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WASHINGTON – The Old Washington happily spends a cold Thursday evening engrossed in yet another presidential debate.

The New Washington?

They were at the opening celebration of the new Dior boutique here, gushing over Versailles-inspired lace-up boots.

As the ultimate symbol of the capital city’s emergence as a luxury market, Christian Dior has opened a two-story women’s wear boutique at CityCenterDC, based on its flagship on the Avenue Montaigne.

With an interior modeled on Peter Marino’s other Dior retail spaces, and artwork designed by a constellation of chic artists, the shop is a “great place to hang out,” chirped one guest, at the boutique’s opening party Thursday night, for clients, new and old.

A Christopher Schanck bench welcomes you upon arrival, anchoring the handbags and accessories salon, creating the kind of haute/hip art gallery vibration, or what the company calls its “modern shopping environment.”

The younger crowd posed for selfies in front of the giant video art wall by Yoram, which projects a virtual garden of floral images. Others took a look at the third-floor VIP lounge, generally only open for “private appointments.”

Dior has closed its previous location in Chevy Chase, a Washington suburb, opening its larger and more lavish digs, right before Christmas, at CityCenterDC, in the heart of the city. “We call this the French Quarter,” explained Timothy Lowery, a senior manager of CityCenterDC, which now boasts Dior, Hermès and Louis Vuitton within feet of each other.

Retailers are banking on better foot traffic, city tourists and the boom of downtown dining, shopping and condos, to draw high-end consumers.

“When I was in high school, this area was a desert,” explained native Washingtonian Christian Zapatka, admiring a sequined gown with matching fur jacket. “It was terrifying. Now it’s the epicenter of the city. We no longer need to feel inferior.”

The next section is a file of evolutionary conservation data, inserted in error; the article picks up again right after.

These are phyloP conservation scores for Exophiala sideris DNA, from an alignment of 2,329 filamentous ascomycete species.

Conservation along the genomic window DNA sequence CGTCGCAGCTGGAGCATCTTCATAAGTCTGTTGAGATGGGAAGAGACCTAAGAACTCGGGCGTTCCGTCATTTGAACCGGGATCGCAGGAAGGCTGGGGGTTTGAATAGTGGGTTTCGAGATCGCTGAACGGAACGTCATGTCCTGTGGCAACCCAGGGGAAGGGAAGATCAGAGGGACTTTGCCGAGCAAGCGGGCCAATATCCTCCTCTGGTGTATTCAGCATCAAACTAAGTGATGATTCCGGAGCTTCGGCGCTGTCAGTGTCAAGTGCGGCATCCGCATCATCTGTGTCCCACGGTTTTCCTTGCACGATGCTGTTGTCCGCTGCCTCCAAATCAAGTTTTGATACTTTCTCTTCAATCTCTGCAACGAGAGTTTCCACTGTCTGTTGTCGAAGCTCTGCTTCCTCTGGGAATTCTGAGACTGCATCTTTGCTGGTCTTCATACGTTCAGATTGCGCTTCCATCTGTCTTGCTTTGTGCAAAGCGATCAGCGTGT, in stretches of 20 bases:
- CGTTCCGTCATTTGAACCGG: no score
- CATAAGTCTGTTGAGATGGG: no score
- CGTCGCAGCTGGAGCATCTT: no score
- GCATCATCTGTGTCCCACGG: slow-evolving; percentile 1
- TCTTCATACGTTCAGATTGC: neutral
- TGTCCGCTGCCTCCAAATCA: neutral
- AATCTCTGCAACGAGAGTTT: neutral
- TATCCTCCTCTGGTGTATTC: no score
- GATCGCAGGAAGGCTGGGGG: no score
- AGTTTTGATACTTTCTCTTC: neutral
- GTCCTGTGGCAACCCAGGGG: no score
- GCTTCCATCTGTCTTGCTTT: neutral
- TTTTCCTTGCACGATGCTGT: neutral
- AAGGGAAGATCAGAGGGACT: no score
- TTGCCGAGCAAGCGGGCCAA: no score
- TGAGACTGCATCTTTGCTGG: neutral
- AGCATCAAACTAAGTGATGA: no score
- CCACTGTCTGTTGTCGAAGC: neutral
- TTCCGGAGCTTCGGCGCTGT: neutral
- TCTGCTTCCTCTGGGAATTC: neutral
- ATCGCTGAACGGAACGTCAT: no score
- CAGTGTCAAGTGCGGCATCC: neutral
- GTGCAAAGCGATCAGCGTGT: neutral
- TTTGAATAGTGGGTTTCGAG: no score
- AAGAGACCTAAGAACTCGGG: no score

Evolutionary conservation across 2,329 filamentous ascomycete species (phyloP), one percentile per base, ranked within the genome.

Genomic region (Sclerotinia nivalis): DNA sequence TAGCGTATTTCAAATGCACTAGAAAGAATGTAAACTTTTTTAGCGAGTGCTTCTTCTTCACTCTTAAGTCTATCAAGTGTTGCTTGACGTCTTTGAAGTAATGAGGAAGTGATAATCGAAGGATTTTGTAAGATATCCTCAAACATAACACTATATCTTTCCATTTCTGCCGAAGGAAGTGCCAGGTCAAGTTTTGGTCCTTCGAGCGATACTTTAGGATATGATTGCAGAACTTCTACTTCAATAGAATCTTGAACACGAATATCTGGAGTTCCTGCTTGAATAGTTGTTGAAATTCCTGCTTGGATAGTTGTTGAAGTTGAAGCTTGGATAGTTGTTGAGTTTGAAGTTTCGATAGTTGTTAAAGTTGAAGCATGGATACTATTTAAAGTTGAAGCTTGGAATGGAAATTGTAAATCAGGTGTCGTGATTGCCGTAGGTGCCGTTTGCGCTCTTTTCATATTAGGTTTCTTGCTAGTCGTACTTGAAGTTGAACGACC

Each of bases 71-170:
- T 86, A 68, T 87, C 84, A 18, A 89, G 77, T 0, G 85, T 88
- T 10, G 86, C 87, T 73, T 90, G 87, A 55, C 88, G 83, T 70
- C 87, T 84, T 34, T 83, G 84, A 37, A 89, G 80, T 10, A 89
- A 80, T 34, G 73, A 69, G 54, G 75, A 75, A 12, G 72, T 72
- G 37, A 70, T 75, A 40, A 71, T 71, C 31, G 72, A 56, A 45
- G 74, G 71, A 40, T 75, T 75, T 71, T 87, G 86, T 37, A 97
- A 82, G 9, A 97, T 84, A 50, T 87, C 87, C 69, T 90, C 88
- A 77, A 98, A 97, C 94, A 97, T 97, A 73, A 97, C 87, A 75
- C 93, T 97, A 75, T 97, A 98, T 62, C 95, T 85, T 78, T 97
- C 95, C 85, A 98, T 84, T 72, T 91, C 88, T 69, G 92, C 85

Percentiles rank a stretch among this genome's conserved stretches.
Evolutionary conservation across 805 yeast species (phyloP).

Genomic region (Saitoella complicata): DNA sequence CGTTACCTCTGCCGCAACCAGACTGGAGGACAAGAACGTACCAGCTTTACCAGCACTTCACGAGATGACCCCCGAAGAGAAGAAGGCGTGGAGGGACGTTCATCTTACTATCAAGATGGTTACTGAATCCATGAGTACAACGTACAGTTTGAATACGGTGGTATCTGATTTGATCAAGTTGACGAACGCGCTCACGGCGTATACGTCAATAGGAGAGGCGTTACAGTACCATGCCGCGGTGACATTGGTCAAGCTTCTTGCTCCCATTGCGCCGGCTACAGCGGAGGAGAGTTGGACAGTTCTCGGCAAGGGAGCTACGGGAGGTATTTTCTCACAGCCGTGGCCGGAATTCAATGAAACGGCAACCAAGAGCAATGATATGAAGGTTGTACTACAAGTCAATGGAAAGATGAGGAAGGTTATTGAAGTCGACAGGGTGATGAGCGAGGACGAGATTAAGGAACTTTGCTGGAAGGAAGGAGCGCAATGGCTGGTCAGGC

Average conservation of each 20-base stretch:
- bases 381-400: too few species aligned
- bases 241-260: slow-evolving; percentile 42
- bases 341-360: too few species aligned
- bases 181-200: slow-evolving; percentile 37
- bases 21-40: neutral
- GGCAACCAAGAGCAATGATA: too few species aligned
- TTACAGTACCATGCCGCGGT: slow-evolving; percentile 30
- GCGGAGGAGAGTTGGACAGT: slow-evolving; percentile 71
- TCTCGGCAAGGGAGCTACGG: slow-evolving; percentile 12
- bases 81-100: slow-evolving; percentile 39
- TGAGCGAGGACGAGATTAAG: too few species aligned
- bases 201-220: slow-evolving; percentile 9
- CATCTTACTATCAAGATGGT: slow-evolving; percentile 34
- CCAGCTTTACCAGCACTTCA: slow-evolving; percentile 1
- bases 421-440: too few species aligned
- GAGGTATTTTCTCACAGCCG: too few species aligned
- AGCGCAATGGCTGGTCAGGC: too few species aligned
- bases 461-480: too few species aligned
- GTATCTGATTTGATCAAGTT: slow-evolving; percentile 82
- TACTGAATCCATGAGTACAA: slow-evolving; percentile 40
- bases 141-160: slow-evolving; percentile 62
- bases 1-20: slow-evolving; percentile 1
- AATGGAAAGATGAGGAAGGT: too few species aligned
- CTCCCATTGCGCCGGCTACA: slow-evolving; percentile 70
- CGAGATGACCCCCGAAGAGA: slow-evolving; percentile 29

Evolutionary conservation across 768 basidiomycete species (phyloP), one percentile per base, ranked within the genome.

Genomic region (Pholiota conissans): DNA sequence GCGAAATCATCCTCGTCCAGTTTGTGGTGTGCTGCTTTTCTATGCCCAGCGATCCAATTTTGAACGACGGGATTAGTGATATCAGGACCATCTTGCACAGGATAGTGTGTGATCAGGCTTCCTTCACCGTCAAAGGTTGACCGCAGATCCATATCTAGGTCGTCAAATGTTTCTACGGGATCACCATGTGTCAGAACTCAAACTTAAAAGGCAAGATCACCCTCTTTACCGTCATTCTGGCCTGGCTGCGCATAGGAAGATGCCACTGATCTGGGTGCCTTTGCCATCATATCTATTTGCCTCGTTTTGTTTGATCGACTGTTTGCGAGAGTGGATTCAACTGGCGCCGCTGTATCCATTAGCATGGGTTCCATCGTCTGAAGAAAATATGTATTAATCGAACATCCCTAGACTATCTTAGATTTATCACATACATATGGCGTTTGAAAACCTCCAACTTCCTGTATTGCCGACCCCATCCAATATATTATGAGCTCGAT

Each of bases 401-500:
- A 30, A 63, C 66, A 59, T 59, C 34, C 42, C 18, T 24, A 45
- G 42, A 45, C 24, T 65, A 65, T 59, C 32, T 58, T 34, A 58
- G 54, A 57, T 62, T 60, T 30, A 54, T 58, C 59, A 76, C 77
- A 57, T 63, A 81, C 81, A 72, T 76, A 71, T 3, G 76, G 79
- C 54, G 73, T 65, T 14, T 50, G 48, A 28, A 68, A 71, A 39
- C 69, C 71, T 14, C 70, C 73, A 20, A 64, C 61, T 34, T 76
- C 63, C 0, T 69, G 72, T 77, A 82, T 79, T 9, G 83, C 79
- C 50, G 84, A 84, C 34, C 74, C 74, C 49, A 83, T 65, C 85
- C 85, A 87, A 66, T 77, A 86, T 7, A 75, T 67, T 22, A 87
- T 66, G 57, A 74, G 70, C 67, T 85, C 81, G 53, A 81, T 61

“Washington, D.C. is surrounded by five of the wealthiest counties in all of the U.S. and over the past 10 years, the combination of wealth in the area and reurbanization has made downtown D.C. one of the most attractive destinations for luxury outside of New York and Los Angeles,” said Pamela Baxter, president of Christian Dior Couture Inc., in an e-mail. “It is very important to focus on the local client while the Euro and Yen are weakened and tourist traffic is threatened. We feel there is still a very strong American luxury customer. D.C. attracts a sophisticated international client due to the many embassies in the area.”

French Ambassador Gérard Araud couldn’t make Thursday’s party, but dispatched his right arm, embassy social secretary, Francesca Craig, a loyal Dior fan. This spring, Dior plans to open more women’s wear boutiques in San Francisco and Miami, where men’s wear shops already exist.

Dior staff at the party couldn’t dish any gossip, however, on the short-list candidates to replace their creative director, Raf Simons, who surprisingly resigned his post in October.

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